State of Minnesota, City of Crystal, Appellant, vs. Timmie Lee Beverly, Respondent.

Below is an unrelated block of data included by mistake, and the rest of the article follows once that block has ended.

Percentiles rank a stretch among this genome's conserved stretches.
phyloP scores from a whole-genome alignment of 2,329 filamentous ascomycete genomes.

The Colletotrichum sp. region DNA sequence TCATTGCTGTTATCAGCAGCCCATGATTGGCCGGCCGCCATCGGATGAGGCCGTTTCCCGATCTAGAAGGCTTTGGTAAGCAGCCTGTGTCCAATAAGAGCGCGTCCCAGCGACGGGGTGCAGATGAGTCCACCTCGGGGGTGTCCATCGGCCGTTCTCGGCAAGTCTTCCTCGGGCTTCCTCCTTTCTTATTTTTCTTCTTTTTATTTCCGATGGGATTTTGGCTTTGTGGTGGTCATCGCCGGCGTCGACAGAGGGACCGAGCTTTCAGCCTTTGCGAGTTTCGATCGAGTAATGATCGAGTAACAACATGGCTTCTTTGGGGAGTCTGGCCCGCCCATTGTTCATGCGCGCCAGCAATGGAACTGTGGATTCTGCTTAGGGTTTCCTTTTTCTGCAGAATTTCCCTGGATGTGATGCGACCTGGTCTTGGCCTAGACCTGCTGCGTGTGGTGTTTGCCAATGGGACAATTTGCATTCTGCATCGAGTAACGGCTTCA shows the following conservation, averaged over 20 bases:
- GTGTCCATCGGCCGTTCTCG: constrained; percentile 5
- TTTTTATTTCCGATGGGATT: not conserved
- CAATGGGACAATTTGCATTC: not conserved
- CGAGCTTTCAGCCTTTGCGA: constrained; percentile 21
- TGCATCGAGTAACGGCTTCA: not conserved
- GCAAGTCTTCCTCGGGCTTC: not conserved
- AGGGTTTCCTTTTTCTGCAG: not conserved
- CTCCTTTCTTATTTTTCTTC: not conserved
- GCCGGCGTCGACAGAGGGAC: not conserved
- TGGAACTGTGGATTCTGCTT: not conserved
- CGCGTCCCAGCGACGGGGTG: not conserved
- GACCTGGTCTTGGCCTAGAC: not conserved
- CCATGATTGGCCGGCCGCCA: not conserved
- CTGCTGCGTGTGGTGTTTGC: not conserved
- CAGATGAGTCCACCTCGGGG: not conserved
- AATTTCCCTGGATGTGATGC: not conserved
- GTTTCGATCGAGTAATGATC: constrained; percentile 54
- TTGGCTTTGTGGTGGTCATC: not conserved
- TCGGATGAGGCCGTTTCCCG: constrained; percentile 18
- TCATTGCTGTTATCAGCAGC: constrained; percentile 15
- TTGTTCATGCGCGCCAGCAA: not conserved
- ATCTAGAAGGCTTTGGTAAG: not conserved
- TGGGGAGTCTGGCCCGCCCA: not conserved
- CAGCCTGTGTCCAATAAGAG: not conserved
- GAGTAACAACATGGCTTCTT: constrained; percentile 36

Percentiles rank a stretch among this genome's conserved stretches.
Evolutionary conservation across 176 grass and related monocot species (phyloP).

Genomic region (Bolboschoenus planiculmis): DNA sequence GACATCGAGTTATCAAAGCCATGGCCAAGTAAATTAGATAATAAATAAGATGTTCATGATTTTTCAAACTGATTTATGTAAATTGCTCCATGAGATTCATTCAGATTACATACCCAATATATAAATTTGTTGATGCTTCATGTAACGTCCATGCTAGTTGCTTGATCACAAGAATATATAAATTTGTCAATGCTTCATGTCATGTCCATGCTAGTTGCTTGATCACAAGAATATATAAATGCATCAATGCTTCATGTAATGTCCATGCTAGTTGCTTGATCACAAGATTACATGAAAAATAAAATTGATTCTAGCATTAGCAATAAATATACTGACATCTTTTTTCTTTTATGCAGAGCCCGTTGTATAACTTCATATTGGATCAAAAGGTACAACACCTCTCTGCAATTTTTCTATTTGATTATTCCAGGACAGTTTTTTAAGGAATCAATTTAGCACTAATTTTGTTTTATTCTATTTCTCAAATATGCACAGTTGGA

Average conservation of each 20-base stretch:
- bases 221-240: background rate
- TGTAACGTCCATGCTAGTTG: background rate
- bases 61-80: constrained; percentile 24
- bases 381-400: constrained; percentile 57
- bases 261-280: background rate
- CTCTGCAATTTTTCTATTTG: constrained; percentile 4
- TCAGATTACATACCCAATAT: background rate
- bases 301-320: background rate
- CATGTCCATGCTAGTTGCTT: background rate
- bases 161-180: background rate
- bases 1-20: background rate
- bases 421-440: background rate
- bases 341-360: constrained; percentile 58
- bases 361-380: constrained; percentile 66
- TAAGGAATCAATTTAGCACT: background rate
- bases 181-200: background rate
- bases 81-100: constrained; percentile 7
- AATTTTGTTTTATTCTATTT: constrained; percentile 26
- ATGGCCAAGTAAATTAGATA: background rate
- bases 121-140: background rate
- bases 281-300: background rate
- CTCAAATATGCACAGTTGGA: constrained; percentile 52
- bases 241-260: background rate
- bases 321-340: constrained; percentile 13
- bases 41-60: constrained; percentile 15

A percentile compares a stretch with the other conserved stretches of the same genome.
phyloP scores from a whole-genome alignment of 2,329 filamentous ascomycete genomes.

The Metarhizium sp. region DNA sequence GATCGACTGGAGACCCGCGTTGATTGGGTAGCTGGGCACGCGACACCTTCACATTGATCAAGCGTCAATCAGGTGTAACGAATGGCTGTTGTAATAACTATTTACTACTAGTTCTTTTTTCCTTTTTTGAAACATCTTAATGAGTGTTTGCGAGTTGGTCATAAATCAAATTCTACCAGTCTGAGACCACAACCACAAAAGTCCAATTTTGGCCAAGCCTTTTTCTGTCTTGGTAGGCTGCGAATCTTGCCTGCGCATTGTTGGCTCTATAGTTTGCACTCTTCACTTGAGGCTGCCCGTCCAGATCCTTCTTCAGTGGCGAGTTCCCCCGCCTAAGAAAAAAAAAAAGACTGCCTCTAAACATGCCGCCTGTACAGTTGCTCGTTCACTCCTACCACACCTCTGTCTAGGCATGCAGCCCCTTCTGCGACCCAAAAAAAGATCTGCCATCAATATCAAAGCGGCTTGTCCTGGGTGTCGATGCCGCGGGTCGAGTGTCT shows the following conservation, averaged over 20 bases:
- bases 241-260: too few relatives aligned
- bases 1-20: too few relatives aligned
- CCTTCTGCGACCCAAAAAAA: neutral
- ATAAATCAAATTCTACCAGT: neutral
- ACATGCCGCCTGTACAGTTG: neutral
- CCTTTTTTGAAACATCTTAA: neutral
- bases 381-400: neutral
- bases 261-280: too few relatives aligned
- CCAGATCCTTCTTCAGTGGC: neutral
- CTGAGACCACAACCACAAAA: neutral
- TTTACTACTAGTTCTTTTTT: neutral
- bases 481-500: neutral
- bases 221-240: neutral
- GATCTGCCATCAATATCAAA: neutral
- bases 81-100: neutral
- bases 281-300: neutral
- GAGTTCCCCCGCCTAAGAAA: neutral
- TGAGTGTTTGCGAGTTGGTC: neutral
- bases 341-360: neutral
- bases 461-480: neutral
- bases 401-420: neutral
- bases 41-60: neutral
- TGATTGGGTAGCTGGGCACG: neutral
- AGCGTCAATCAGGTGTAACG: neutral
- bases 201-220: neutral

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This opinion will be unpublished and may not be cited except as provided by Minn. Stat. § 480A.08, subd. 3 (2010). STATE OF MINNESOTA IN COURT OF APPEALS A11-2208 State of Minnesota, City of Crystal, Appellant, vs. Timmie Lee Beverly, Respondent. Filed June 25, 2012 Reversed and remanded Peterson, Judge Hennepin County District Court File No. 27-CR-11-28457 Lori Swanson, Attorney General, St. Paul, Minnesota; and Peter A. MacMillan, MacMillan, Wallace, Athanases & Patera, Minneapolis, Minnesota (for appellant) David W. Merchant, Chief Appellate Public Defender, St. Paul, Minnesota; and Barry J. Marchant, Assistant Hennepin County Public Defender, Brooklyn Center, Minnesota; and Charles F. Clippert, Clippert Law Firm, St. Paul, Minnesota (for respondent) Considered and decided by Larkin, Presiding Judge; Peterson, Judge; and Crippen, Judge.* * Retired judge of the Minnesota Court of Appeals, serving by appointment pursuant to Minn. Const. art. VI, § 10. UNPUBLISHED OPINION PETERSON, Judge In this pretrial appeal, the state argues that the district court erred in finding that the stop of respondent s vehicle was not supported by an articulable suspicion of criminal activity, where the officer saw the vehicle pull into an empty parking lot of a closed business at 1:00 a.m., drive to the back of the building, stop briefly, and begin to pull out of the lot when the officer came into view. We reverse and remand. FACTS Respondent Timmie Lee Beverly was charged with two counts of second-degree driving while impaired, in violation of Minn. Stat. §§ 169A.20, subd. 1(1), .25, subd. 1(a) (2010), following the stop of his vehicle. At approximately 1:00 a.m., Officer Sean Kwiatowski was on routine patrol, travelling west on Bass Lake Road, an east-west thoroughfare, when he saw a westbound vehicle on Bass Lake Road turn onto a northsouth thoroughfare and enter the empty parking lot of a closed business. Kwiatowski turned his vehicle around and drove east on Bass Lake Road past the parking lot, where he saw the vehicle drive past the parking-lot exit to the back of the closed business, where it stopped. Kwiatowski testified that the fact that the vehicle went to the back of the building raised [his] suspicions of why someone would be back there. Kwiatowski turned onto a north-south thoroughfare and, from that vantage point, could plainly see [respondent s] car was parked facing to the building and was completely stopped, lights still on, but not moving. Kwiatowski testified that as he came around the corner and was visible to the vehicle, the vehicle proceeded to back up, 2 turn around, and was now backing out of the parking lot onto Bass Lake Road again and began traveling eastbound, the direction it had just come from. Kwiatkowski turned back onto Bass Lake Road and followed respondent s vehicle for approximately two blocks before executing a traffic stop. Kwiatowski frequently patrolled the area where the stop occurred. He testified that it is a commercial area and businesses there produce reports of numerous burglaries, suspicious persons, [and] graffiti. There was no specific criminal incident being investigated in that area at the time of the stop, and Kwiatowski did not see criminal activity before making the stop. Respondent moved to suppress evidence derived from the stop on the grounds that Kwiatowski did not have reasonable suspicion to stop his vehicle. The district court granted the motion, and the state appealed. DECISION When reviewing pretrial orders on motions to suppress evidence, we may independently review the facts and determine, as a matter of law, whether the district court erred in suppressing or not suppressing the evidence. State v. Harris, 590 N.W.2d 90, 98 (Minn. 1999). If the state appeals a pretrial suppression order, it must clearly and unequivocally show both that the [district] court s order will have a critical impact on the state s ability to prosecute the defendant successfully and that the order constituted error. State v. Scott, 584 N.W.2d 412, 416 (Minn. 1998) (quoting State v. Zanter, 535 N.W.2d 624, 630 (Minn. 1995)) (other quotation omitted). It is undisputed 3 that the district court s order will have a critical impact on the state s ability to prosecute respondent. The United States and Minnesota Constitutions prohibit warrantless searches and seizures, subject to certain limited exceptions. U.S. Const. amend. IV; Minn. Const. art. I, § 10. A police officer is permitted to make a limited investigative stop if the officer has a reasonable, articulable suspicion that the suspect might be engaged in criminal activity. State v. Flowers, 734 N.W.2d 239, 250 (Minn. 2007) (quotation omitted). The factual basis required to support a stop is minimal, and an actual violation is not necessary. State v. Haataja, 611 N.W.2d 353, 354 (Minn. App. 2000) (quotation omitted), review denied (Minn. July 25, 2000). [A] mere hunch, absent other objectively reasonable articulable facts, will not justify a seizure. Harris, 590 N.W.2d at 99. When examining a district court s determination of the legality of an investigatory stop, this court reviews questions of reasonable suspicion de novo. State v. Britton, 604 N.W.2d 84, 87 (Minn. 2000); see also Jobe v. Comm r of Pub. Safety, 609 N.W.2d 919, 921 (Minn. App. 2000) (stating that validity of stop on given facts presents purely legal question). In reviewing the basis for the stop, this court examines the events surrounding the stop and considers the totality of the circumstances. Britton, 604 N.W.2d at 87. Suspicious driving behavior, particularly late at night, can provide the basis to stop a vehicle. See State v. Petrick, 527 N.W.2d 87, 87, 89 (Minn. 1995) (officer articulated sufficient basis for vehicle stop when he saw defendant s vehicle quickly pull into driveway and shut off headlights, even though vehicle was still proceeding down 4 driveway); see also Haataja, 611 N.W.2d at 355 (officer articulated sufficient basis for vehicle stop when unusually slow driving impeded traffic in residential neighborhood at 1:30 a.m.); Thomeczek v. Comm r of Pub. Safety, 364 N.W. 2d 471, 471-72 (Minn. App. 1985) (officer articulated sufficient basis for vehicle stop when vehicle was legally parked near area of residential development late at night with engine running and lights on). Suspicious driving behavior in an area where there has been recent criminal activity is generally sufficient to justify a vehicle stop. See State v. Uber, 604 N.W.2d 799, 800-02 (Minn. App. 1999) (upholding vehicle stop where, at 2:00 a.m., defendant slowly drove through commercial area where there had been recent reports of robberies and twice accelerated vehicle upon seeing officer s marked police vehicle); see also Olmscheid v. Comm r of Pub. Safety, 412 N.W.2d 41, 43 (Minn. App. 1987) (officer s knowledge of previous theft in area and presence of defendant s vehicle during early morning hours in commercial area with no residences on road that did not connect to another roadway sufficient to justify stop of defendant s vehicle), review denied (Minn. Nov. 6, 1987); Cobb v. Comm r of Pub. Safety, 410 N.W. 2d 902, 903 (Minn. App. 1987) (officer had sufficient basis to seize defendant when defendant s vehicle was reported to have been parked for ten minutes in area where there had been recent burglaries). We conclude that the facts that Kwiatowski articulated provided a sufficient basis for the stop. Respondent drove through a parking lot to the back of a closed business and stopped his vehicle at 1:00 a.m. in a commercial area where crimes were known to occur. And when Kwiatowski s patrol car came into respondent s view, respondent left the 5 parking lot and drove in the direction from which he had just come. Under these circumstances, it was reasonable to suspect that the driver of the vehicle might be engaged in criminal activity. Reversed and remanded. 6